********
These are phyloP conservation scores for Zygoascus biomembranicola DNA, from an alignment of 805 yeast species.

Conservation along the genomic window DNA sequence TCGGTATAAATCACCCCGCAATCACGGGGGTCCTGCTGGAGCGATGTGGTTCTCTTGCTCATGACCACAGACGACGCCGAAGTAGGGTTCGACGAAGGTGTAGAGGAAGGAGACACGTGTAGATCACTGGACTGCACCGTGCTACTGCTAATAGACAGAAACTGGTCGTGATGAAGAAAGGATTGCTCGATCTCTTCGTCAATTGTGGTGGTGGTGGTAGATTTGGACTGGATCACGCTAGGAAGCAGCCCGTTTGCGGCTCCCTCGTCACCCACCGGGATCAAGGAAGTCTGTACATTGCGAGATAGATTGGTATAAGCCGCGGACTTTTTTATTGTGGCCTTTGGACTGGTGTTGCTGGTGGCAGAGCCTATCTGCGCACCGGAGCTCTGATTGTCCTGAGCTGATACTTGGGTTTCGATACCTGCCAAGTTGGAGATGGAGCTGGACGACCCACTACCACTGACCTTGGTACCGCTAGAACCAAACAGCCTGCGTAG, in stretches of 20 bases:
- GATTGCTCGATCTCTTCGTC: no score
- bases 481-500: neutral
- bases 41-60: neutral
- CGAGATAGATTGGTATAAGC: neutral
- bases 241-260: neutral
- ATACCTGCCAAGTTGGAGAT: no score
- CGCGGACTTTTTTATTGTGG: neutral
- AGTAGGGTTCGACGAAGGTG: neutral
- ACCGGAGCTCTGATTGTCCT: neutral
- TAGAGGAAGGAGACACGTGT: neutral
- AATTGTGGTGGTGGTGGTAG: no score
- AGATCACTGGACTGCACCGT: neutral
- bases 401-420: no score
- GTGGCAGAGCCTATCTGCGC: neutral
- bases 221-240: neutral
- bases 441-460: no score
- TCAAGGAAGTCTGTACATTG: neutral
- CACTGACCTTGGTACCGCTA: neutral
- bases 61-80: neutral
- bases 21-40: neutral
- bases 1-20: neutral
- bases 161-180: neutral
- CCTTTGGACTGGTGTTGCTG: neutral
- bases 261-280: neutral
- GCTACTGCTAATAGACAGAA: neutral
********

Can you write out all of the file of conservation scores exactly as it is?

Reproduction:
These are phyloP conservation scores for Zygoascus biomembranicola DNA, from an alignment of 805 yeast species.

Conservation along the genomic window DNA sequence TCGGTATAAATCACCCCGCAATCACGGGGGTCCTGCTGGAGCGATGTGGTTCTCTTGCTCATGACCACAGACGACGCCGAAGTAGGGTTCGACGAAGGTGTAGAGGAAGGAGACACGTGTAGATCACTGGACTGCACCGTGCTACTGCTAATAGACAGAAACTGGTCGTGATGAAGAAAGGATTGCTCGATCTCTTCGTCAATTGTGGTGGTGGTGGTAGATTTGGACTGGATCACGCTAGGAAGCAGCCCGTTTGCGGCTCCCTCGTCACCCACCGGGATCAAGGAAGTCTGTACATTGCGAGATAGATTGGTATAAGCCGCGGACTTTTTTATTGTGGCCTTTGGACTGGTGTTGCTGGTGGCAGAGCCTATCTGCGCACCGGAGCTCTGATTGTCCTGAGCTGATACTTGGGTTTCGATACCTGCCAAGTTGGAGATGGAGCTGGACGACCCACTACCACTGACCTTGGTACCGCTAGAACCAAACAGCCTGCGTAG, in stretches of 20 bases:
- GATTGCTCGATCTCTTCGTC: no score
- bases 481-500: neutral
- bases 41-60: neutral
- CGAGATAGATTGGTATAAGC: neutral
- bases 241-260: neutral
- ATACCTGCCAAGTTGGAGAT: no score
- CGCGGACTTTTTTATTGTGG: neutral
- AGTAGGGTTCGACGAAGGTG: neutral
- ACCGGAGCTCTGATTGTCCT: neutral
- TAGAGGAAGGAGACACGTGT: neutral
- AATTGTGGTGGTGGTGGTAG: no score
- AGATCACTGGACTGCACCGT: neutral
- bases 401-420: no score
- GTGGCAGAGCCTATCTGCGC: neutral
- bases 221-240: neutral
- bases 441-460: no score
- TCAAGGAAGTCTGTACATTG: neutral
- CACTGACCTTGGTACCGCTA: neutral
- bases 61-80: neutral
- bases 21-40: neutral
- bases 1-20: neutral
- bases 161-180: neutral
- CCTTTGGACTGGTGTTGCTG: neutral
- bases 261-280: neutral
- GCTACTGCTAATAGACAGAA: neutral